In Food, Slow is the New Fast
Summer 2012 | CoatNotes by Jae Easterbrooks
What is the Slow Food Movement and what has its impact been on the west coast food system in the United States? It’s clear that awareness of Slow Food and of our food system has been growing substantially in recent years.
To this point, the organization Slow Food International is active today in 153 countries with 100,000 members worldwide, a quarter of whom are Americans, working to promote good, clean and fair-trade food. It’s especially encouraging that the growth in chapters, called “convivia”, has tripled the number of countries active in this international movement in just the last five years.
The Slow Food Movement began in 1986, led by Carlo Petrini, a farmer from Turin, Italy. In the mid-80s, Petrini recognized that the industrial food system, driven by the need to deliver cheaper food to consumers, was reducing taste quality and food varieties in its effort to control costs.
Concerned that this system was irreperably changing our natural food options, Petrini worked tirelessly to educate consumers about the repercussions of fast food and the homogenization of products within the retail food channel. He rallied supporters wherever he could, speaking at conferences, events and at any other opportunity in order to engage thoughtful conversation. Soon thereafter Slow Food International was born.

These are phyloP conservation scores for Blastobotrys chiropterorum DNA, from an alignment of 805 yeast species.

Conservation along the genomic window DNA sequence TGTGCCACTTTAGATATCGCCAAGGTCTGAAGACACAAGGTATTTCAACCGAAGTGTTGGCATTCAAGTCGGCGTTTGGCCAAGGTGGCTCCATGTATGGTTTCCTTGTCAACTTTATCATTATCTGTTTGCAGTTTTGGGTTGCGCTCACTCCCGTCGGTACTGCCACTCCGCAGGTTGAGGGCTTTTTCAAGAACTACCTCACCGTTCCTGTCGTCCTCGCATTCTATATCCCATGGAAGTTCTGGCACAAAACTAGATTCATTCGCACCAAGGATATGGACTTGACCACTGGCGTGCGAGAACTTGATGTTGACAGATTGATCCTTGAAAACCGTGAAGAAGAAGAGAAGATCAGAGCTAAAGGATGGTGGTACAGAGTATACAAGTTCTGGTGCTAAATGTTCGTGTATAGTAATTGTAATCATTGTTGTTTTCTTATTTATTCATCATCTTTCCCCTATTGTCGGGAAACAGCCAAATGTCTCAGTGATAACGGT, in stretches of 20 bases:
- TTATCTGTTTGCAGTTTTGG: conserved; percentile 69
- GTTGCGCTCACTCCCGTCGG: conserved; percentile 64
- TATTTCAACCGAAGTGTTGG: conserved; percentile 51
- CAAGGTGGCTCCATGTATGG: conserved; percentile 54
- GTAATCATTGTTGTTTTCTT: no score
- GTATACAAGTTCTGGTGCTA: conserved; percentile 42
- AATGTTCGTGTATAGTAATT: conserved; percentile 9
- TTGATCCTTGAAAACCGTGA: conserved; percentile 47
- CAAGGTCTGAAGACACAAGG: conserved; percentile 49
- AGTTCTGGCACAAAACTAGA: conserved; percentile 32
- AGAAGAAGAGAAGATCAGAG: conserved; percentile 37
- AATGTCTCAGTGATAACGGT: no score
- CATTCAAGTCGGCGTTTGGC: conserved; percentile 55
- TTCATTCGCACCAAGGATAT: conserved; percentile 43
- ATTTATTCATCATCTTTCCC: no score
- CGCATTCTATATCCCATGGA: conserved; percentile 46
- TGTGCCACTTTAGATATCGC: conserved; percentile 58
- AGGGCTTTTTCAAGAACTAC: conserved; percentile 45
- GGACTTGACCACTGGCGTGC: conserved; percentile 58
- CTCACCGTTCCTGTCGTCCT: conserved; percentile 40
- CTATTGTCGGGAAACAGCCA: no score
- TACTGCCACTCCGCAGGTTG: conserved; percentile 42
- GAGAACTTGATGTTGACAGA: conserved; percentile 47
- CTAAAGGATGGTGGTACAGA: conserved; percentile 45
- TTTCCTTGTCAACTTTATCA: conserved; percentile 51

Twenty-six years later, Slow Food USA has more than 200 convivia active in the U.S. Of these chapters, 54 are located in the three west coast states served by Beneficial State Bank—CA, OR and WA.
It should come as no surprise that serving the sustainable agricultural community is a high priority of Beneficial State Bank’s beneficial banking mission.
The convivia provide a support system for the sustainable food community to channel financial and other important resources to specific initiatives and campaigns. Foremost, these food chapters continue the work of advancing Americans’ awareness of the social, economic and environmental impact of the food choices we all make every day.
Examples of Slow Food USA’s programmatic support include: advocating for local and regional consumption, safeguarding biodiversity, advancing education and general food knowledge of younger consumers, and connecting people from across the U.S. with the people who grow their food.
In a time when obesity rates are historically high, and many are struggling to keep their daily costs low, the need to educate consumers to consider the true cost of food—from the healthfulness to the flavor advantage to the carbon impact of sourcing locally/regionally—has never been greater.
So what have been the impacts of the Slow Food movement in the United States? The rate of consumption of organically grown food has substantially improved over just two decades. U.S. organic sales have grown from $1 billion in total revenue in 1990 to $26.7 billion in 2010, significantly outpacing the growth in conventional food sales.
Moreover, organically certified cropland in America expanded from about 400,000 acres in 1992 to over 2.6 million acres in 2008. More people than ever are aware of the meaning of GMO and other industrially sourced ingredients in their food.
The Slow Food Movement deserves substantial credit for these improving trends. But its consumer’s voting dollars that has the capacity to ultimately transform the American food system.
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